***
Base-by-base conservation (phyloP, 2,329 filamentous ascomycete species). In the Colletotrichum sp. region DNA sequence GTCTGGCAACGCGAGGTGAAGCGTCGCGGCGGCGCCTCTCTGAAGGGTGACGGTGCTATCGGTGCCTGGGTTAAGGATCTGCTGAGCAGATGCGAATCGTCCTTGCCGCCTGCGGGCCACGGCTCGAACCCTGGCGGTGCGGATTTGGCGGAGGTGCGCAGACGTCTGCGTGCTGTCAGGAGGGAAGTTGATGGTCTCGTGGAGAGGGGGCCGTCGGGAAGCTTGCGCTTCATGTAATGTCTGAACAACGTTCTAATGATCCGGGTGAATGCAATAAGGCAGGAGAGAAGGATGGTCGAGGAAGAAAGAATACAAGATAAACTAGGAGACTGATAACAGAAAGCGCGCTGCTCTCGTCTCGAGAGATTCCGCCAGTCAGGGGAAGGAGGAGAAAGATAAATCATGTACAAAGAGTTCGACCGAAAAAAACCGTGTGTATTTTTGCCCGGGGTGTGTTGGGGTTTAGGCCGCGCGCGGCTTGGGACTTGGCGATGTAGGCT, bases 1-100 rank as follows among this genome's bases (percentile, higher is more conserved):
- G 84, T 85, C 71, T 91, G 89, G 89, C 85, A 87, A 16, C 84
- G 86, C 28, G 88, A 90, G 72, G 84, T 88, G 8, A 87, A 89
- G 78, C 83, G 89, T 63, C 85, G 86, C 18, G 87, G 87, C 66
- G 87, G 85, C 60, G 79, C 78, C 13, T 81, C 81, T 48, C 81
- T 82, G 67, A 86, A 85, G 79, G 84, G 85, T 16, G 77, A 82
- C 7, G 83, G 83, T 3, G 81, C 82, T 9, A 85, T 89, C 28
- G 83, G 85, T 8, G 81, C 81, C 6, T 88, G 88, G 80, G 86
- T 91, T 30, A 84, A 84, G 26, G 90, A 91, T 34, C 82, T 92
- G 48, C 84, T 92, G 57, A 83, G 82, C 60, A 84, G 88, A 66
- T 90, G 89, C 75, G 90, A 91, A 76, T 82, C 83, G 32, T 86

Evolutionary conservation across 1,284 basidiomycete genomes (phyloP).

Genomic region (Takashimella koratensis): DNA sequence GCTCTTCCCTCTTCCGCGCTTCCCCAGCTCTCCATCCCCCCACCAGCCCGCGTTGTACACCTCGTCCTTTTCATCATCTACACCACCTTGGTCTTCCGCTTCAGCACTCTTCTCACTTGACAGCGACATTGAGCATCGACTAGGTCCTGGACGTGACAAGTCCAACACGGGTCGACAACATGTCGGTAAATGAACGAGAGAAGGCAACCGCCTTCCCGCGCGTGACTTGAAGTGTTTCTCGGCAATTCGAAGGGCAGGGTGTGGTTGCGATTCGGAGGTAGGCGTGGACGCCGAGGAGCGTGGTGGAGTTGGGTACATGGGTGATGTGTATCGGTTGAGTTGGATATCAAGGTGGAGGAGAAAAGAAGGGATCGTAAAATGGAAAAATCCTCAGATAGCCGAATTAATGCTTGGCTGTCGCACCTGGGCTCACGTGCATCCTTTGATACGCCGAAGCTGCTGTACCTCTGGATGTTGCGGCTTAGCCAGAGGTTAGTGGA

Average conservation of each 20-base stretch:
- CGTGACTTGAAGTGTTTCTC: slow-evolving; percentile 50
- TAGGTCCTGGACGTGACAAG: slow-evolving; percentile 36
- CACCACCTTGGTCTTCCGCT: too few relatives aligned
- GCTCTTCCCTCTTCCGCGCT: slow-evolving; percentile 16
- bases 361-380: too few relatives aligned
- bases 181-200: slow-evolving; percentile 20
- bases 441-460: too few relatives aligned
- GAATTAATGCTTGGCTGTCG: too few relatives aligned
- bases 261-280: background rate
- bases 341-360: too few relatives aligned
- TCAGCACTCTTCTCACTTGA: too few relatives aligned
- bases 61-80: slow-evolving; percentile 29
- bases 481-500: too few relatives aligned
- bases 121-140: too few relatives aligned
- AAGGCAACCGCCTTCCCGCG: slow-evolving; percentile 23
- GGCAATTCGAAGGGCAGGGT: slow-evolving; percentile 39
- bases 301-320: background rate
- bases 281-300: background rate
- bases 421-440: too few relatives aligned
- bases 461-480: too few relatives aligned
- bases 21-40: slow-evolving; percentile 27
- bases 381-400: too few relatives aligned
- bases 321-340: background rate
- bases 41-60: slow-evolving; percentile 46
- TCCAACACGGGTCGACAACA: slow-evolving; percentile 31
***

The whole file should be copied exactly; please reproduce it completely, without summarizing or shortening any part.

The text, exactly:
Base-by-base conservation (phyloP, 2,329 filamentous ascomycete species). In the Colletotrichum sp. region DNA sequence GTCTGGCAACGCGAGGTGAAGCGTCGCGGCGGCGCCTCTCTGAAGGGTGACGGTGCTATCGGTGCCTGGGTTAAGGATCTGCTGAGCAGATGCGAATCGTCCTTGCCGCCTGCGGGCCACGGCTCGAACCCTGGCGGTGCGGATTTGGCGGAGGTGCGCAGACGTCTGCGTGCTGTCAGGAGGGAAGTTGATGGTCTCGTGGAGAGGGGGCCGTCGGGAAGCTTGCGCTTCATGTAATGTCTGAACAACGTTCTAATGATCCGGGTGAATGCAATAAGGCAGGAGAGAAGGATGGTCGAGGAAGAAAGAATACAAGATAAACTAGGAGACTGATAACAGAAAGCGCGCTGCTCTCGTCTCGAGAGATTCCGCCAGTCAGGGGAAGGAGGAGAAAGATAAATCATGTACAAAGAGTTCGACCGAAAAAAACCGTGTGTATTTTTGCCCGGGGTGTGTTGGGGTTTAGGCCGCGCGCGGCTTGGGACTTGGCGATGTAGGCT, bases 1-100 rank as follows among this genome's bases (percentile, higher is more conserved):
- G 84, T 85, C 71, T 91, G 89, G 89, C 85, A 87, A 16, C 84
- G 86, C 28, G 88, A 90, G 72, G 84, T 88, G 8, A 87, A 89
- G 78, C 83, G 89, T 63, C 85, G 86, C 18, G 87, G 87, C 66
- G 87, G 85, C 60, G 79, C 78, C 13, T 81, C 81, T 48, C 81
- T 82, G 67, A 86, A 85, G 79, G 84, G 85, T 16, G 77, A 82
- C 7, G 83, G 83, T 3, G 81, C 82, T 9, A 85, T 89, C 28
- G 83, G 85, T 8, G 81, C 81, C 6, T 88, G 88, G 80, G 86
- T 91, T 30, A 84, A 84, G 26, G 90, A 91, T 34, C 82, T 92
- G 48, C 84, T 92, G 57, A 83, G 82, C 60, A 84, G 88, A 66
- T 90, G 89, C 75, G 90, A 91, A 76, T 82, C 83, G 32, T 86

Evolutionary conservation across 1,284 basidiomycete genomes (phyloP).

Genomic region (Takashimella koratensis): DNA sequence GCTCTTCCCTCTTCCGCGCTTCCCCAGCTCTCCATCCCCCCACCAGCCCGCGTTGTACACCTCGTCCTTTTCATCATCTACACCACCTTGGTCTTCCGCTTCAGCACTCTTCTCACTTGACAGCGACATTGAGCATCGACTAGGTCCTGGACGTGACAAGTCCAACACGGGTCGACAACATGTCGGTAAATGAACGAGAGAAGGCAACCGCCTTCCCGCGCGTGACTTGAAGTGTTTCTCGGCAATTCGAAGGGCAGGGTGTGGTTGCGATTCGGAGGTAGGCGTGGACGCCGAGGAGCGTGGTGGAGTTGGGTACATGGGTGATGTGTATCGGTTGAGTTGGATATCAAGGTGGAGGAGAAAAGAAGGGATCGTAAAATGGAAAAATCCTCAGATAGCCGAATTAATGCTTGGCTGTCGCACCTGGGCTCACGTGCATCCTTTGATACGCCGAAGCTGCTGTACCTCTGGATGTTGCGGCTTAGCCAGAGGTTAGTGGA

Average conservation of each 20-base stretch:
- CGTGACTTGAAGTGTTTCTC: slow-evolving; percentile 50
- TAGGTCCTGGACGTGACAAG: slow-evolving; percentile 36
- CACCACCTTGGTCTTCCGCT: too few relatives aligned
- GCTCTTCCCTCTTCCGCGCT: slow-evolving; percentile 16
- bases 361-380: too few relatives aligned
- bases 181-200: slow-evolving; percentile 20
- bases 441-460: too few relatives aligned
- GAATTAATGCTTGGCTGTCG: too few relatives aligned
- bases 261-280: background rate
- bases 341-360: too few relatives aligned
- TCAGCACTCTTCTCACTTGA: too few relatives aligned
- bases 61-80: slow-evolving; percentile 29
- bases 481-500: too few relatives aligned
- bases 121-140: too few relatives aligned
- AAGGCAACCGCCTTCCCGCG: slow-evolving; percentile 23
- GGCAATTCGAAGGGCAGGGT: slow-evolving; percentile 39
- bases 301-320: background rate
- bases 281-300: background rate
- bases 421-440: too few relatives aligned
- bases 461-480: too few relatives aligned
- bases 21-40: slow-evolving; percentile 27
- bases 381-400: too few relatives aligned
- bases 321-340: background rate
- bases 41-60: slow-evolving; percentile 46
- TCCAACACGGGTCGACAACA: slow-evolving; percentile 31